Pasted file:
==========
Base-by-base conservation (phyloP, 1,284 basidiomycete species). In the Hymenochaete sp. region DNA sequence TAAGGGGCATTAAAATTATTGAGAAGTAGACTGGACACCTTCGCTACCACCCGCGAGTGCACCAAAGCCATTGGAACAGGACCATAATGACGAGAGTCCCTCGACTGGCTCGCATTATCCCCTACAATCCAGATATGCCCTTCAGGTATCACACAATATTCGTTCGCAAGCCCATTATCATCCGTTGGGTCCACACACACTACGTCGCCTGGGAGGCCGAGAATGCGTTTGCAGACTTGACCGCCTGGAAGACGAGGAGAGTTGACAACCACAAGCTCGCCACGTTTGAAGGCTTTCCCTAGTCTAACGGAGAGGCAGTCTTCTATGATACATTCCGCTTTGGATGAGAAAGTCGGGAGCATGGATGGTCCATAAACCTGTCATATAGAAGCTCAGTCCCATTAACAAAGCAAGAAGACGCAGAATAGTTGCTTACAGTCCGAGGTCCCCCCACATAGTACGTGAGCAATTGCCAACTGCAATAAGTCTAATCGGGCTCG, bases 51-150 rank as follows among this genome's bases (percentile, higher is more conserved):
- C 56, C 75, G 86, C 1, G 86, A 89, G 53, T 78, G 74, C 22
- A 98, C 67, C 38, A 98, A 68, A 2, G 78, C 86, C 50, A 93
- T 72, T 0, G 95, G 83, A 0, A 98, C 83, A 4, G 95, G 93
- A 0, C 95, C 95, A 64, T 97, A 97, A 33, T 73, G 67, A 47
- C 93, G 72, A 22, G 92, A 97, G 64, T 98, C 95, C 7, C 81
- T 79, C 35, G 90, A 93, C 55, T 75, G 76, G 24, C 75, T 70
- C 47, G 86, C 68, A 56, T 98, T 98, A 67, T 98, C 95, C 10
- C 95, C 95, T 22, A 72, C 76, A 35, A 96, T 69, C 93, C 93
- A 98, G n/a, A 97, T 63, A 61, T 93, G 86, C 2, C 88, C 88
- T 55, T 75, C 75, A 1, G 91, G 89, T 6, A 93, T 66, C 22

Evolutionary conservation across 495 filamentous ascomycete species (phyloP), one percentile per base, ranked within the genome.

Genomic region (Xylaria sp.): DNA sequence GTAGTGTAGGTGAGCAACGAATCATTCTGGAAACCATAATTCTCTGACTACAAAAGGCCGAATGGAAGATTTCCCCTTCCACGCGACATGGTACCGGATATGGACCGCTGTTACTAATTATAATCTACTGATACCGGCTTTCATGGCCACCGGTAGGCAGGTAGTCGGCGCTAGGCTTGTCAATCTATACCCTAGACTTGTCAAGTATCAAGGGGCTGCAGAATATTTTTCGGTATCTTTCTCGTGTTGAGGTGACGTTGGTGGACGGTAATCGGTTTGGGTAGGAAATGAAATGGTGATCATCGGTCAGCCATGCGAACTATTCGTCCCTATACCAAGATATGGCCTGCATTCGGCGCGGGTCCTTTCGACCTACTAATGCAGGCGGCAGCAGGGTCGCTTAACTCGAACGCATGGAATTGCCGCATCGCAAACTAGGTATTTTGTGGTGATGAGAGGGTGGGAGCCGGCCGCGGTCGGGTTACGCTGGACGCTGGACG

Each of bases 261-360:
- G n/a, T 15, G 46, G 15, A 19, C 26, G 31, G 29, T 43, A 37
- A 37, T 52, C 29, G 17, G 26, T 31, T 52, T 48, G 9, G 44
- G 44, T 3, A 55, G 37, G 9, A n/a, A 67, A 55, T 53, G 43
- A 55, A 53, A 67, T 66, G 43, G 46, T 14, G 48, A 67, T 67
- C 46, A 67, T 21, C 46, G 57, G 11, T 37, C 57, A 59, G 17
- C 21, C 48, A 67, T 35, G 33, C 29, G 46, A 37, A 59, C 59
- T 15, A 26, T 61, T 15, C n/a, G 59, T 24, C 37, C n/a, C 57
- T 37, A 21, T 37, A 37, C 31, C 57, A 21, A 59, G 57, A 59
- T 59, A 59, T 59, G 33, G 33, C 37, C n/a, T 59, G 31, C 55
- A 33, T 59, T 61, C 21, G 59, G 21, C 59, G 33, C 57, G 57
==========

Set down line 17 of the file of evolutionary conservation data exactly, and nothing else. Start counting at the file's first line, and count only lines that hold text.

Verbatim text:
- G 44, T 3, A 55, G 37, G 9, A n/a, A 67, A 55, T 53, G 43